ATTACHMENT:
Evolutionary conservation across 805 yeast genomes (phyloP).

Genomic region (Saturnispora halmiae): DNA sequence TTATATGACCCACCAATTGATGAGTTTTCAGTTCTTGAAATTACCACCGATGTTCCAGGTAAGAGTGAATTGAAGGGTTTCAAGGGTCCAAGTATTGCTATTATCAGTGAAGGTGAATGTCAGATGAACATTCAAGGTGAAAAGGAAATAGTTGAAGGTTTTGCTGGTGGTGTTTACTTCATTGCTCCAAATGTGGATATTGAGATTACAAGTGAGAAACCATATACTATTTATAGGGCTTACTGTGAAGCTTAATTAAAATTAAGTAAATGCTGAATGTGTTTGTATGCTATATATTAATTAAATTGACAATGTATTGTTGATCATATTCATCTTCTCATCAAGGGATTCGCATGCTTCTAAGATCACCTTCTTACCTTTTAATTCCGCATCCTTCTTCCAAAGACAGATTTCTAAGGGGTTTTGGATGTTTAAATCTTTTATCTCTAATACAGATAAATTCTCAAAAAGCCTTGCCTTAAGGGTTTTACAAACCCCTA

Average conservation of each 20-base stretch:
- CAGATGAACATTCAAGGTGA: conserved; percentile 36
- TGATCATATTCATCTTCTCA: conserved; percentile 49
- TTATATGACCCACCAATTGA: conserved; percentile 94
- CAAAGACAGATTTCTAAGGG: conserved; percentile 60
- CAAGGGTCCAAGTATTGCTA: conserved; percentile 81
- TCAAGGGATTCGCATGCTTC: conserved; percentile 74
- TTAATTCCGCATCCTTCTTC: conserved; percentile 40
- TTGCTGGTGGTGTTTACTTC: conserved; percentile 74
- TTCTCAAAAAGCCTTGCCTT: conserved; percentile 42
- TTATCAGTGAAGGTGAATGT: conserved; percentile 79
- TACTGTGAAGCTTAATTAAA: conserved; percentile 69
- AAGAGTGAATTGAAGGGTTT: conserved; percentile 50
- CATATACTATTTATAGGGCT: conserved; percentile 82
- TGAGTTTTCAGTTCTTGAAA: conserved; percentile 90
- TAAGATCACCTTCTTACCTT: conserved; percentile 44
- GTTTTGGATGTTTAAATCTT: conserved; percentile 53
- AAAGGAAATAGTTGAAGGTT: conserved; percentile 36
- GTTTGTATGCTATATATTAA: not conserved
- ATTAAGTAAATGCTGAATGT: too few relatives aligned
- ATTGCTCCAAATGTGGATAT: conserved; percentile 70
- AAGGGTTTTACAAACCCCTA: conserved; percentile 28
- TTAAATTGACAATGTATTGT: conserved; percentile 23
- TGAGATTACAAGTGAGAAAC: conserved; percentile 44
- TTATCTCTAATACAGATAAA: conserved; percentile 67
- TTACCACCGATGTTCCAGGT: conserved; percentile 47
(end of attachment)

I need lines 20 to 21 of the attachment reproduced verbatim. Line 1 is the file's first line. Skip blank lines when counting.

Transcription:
- AAAGGAAATAGTTGAAGGTT: conserved; percentile 36
- GTTTGTATGCTATATATTAA: not conserved